Heaven defend us when commercial television turns serious in its entertainment programming and tries to address real social problems at the same time -- we'd be better off if they'd stick to "Donny and Marie" and such like, which at least make no pretense of improving the world.

After watching "A Last Cry for Help" the ABC Friday Night Movie dealing with teen-age suicide, airing tonight at 9 p.m. on Channel 7, the only rational conclusion possible is that it's the networks which need the help.

There is, however, a moral to tonight's slick, saccharine feature. If for some reason you should ever feel an impulse to shuck off this mortal coil, it really would be much better if you could arange to be, like Sharon (Linda Purl), the protagonist of "A Last Cry for Help," about 17, blond, doll-faced, a B-plus student, rich, popular, talented (she paints), a cheerleader, surrounded by friends who all look like clean-cut, fun-loving surfers and doting parents who live in the perpetual sunshine of Southern California.

If, despite all this, you still happen to be shy, lonely and depressed, afraid to exhibit your true feelings to a family which expects continual joy and decorum, there's really no need to worry too much. Because, even if your pet dog dies, and the handsome jock from school who takes you to a beach party, gives you a "first experience" that's a real downer, there's hope ahead.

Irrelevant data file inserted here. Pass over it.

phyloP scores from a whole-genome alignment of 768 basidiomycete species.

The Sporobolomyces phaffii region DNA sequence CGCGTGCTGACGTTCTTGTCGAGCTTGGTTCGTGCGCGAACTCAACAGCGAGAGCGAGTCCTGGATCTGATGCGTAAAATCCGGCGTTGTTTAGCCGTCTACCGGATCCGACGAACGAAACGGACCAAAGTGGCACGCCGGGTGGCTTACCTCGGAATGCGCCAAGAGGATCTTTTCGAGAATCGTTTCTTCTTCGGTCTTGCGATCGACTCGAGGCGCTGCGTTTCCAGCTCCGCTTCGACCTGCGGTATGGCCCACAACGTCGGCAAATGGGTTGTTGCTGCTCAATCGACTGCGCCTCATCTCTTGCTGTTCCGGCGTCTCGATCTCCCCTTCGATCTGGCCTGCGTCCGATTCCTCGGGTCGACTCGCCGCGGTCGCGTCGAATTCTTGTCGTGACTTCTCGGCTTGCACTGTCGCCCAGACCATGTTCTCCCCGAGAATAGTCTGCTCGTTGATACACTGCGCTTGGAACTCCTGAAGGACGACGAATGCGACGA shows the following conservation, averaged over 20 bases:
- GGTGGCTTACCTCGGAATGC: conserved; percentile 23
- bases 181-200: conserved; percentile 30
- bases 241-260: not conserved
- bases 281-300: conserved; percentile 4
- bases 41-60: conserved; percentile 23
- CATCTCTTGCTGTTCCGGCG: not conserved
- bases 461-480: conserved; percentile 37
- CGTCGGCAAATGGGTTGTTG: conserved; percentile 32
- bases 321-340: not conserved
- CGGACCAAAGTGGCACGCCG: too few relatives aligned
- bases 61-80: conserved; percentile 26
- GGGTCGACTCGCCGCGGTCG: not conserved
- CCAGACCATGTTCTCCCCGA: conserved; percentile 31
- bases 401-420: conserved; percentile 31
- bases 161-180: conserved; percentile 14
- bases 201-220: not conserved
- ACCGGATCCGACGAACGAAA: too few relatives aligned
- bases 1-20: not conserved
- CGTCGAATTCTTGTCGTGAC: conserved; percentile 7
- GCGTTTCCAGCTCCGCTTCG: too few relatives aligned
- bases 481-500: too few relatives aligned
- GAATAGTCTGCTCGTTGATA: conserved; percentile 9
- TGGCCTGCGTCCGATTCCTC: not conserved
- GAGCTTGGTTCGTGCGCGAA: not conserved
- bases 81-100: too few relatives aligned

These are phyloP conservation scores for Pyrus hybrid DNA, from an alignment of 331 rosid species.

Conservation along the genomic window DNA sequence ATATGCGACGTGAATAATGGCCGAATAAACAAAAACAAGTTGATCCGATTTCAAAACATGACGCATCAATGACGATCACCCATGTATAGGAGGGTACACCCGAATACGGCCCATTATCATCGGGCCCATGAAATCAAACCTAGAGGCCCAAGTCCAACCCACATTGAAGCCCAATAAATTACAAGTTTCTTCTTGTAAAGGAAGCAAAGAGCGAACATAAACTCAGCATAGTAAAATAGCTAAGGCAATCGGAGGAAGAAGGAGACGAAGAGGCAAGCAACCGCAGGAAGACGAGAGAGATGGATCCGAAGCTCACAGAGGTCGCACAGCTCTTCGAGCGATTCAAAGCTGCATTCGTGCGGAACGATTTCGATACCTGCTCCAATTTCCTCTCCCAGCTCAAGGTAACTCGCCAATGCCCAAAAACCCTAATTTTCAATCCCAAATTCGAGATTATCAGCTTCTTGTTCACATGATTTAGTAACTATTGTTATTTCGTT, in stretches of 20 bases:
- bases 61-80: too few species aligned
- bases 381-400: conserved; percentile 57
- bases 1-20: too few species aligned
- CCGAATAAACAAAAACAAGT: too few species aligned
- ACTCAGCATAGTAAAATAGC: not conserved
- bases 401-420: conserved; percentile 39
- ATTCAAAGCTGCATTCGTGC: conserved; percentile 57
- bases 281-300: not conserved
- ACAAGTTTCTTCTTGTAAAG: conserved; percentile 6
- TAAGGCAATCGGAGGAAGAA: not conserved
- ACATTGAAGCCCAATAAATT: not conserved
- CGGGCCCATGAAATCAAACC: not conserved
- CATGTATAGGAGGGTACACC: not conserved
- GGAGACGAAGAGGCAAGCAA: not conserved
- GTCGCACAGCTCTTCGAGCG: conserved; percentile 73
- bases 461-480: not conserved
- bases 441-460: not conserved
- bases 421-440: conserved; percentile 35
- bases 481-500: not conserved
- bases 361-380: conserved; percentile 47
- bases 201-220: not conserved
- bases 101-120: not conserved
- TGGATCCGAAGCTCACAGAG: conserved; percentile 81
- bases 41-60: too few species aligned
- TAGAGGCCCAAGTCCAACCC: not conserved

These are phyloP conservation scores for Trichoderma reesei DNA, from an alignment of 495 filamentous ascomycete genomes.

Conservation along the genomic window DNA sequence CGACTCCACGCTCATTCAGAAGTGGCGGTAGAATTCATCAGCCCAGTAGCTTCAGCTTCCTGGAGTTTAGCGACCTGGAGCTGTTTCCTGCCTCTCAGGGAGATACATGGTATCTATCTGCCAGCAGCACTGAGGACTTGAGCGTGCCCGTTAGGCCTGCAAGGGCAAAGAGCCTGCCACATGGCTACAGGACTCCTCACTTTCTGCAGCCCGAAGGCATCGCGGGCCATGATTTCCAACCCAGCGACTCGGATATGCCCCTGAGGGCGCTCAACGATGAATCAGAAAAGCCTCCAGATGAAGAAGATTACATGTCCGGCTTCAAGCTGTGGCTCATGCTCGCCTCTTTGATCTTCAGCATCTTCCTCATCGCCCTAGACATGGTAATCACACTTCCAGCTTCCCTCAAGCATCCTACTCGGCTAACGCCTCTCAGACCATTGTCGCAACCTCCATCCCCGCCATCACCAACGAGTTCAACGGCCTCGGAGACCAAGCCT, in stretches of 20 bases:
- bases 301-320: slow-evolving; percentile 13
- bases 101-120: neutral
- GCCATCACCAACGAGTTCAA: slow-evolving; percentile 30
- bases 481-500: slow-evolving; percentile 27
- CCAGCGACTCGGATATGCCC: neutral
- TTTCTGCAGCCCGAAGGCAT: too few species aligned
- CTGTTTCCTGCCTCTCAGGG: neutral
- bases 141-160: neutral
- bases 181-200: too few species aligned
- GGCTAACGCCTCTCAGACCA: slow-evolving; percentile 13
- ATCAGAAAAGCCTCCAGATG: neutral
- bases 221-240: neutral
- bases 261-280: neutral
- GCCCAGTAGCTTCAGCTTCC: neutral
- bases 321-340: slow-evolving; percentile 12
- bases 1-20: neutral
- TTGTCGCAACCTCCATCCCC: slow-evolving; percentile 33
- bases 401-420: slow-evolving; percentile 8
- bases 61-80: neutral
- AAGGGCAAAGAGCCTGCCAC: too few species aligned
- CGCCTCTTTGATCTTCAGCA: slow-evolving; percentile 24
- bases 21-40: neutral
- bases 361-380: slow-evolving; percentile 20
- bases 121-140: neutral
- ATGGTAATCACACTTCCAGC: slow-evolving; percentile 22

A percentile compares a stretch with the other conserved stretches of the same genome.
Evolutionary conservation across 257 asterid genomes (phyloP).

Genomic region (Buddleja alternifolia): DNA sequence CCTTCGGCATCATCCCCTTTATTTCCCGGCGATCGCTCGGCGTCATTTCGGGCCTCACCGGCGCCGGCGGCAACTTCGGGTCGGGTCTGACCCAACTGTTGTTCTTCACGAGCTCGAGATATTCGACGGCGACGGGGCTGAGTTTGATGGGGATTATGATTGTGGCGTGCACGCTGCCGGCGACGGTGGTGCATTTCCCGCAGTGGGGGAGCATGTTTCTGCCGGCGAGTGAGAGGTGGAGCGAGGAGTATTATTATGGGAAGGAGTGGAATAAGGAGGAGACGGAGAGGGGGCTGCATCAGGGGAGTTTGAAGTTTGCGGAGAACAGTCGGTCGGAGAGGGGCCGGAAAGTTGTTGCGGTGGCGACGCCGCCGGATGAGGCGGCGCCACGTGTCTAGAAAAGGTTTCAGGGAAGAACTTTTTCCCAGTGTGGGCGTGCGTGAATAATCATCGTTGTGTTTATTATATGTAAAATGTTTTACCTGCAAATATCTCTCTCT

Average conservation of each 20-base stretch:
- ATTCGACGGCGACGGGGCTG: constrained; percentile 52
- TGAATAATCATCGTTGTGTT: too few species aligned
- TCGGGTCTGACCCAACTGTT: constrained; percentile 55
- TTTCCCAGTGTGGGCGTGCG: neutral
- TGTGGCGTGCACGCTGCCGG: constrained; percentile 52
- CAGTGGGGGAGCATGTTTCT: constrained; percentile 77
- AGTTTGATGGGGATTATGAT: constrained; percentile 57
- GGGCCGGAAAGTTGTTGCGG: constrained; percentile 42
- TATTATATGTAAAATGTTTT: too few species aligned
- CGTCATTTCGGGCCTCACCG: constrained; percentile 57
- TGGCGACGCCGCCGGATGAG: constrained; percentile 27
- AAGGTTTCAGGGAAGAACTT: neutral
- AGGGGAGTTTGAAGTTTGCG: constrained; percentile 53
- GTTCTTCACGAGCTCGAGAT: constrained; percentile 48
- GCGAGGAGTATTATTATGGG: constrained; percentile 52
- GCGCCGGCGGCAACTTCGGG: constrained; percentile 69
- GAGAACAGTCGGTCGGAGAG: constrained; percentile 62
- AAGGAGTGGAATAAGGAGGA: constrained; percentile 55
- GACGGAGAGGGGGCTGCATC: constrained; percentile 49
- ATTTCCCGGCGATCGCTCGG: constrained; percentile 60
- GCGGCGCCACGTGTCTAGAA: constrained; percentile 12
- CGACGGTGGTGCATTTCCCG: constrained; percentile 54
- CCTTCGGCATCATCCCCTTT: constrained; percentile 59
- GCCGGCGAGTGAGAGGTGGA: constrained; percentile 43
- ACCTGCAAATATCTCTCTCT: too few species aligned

First, in the hospital where you'll be recovering from your first bungling attempt at overdosing, you'll meet a handsome, soft-spoken, tender college boy, and even if he is on the confused side and drives his sports car over a cliff ("I'm not strong enough to live, Sharon, but you are," his note reads), you'll have handsome, wise, caring Doctor Ben Abbott at your side to guide you to the light with such nuggets af psychiatric counsel as "you have to be your own person." And behave to be your own person." And besides, you'll also have sweet, dribbly music in the background to get you over the rough spots.

And by the time we're ready for the last commercial, the invincible workings of Welby's Law (no problem is so deep or intractable that it can't be successfully overcome in the allotted time-slot) will insure that you'll have found a new puppy, and that you'll walk into the final freeze-frame backed by your parents' loving smiles.

Depression and suicide among teenagers is a genuine and formidable problem in our society. Far from affording any worthwhile insight, however, a program such as "A Last Cry for Help" may actually drive viewers themselves to desperate measures: they may feel an irresistible urge, for example, to change the channel, or even to -- perish the thought -- TURN OFF THE SET.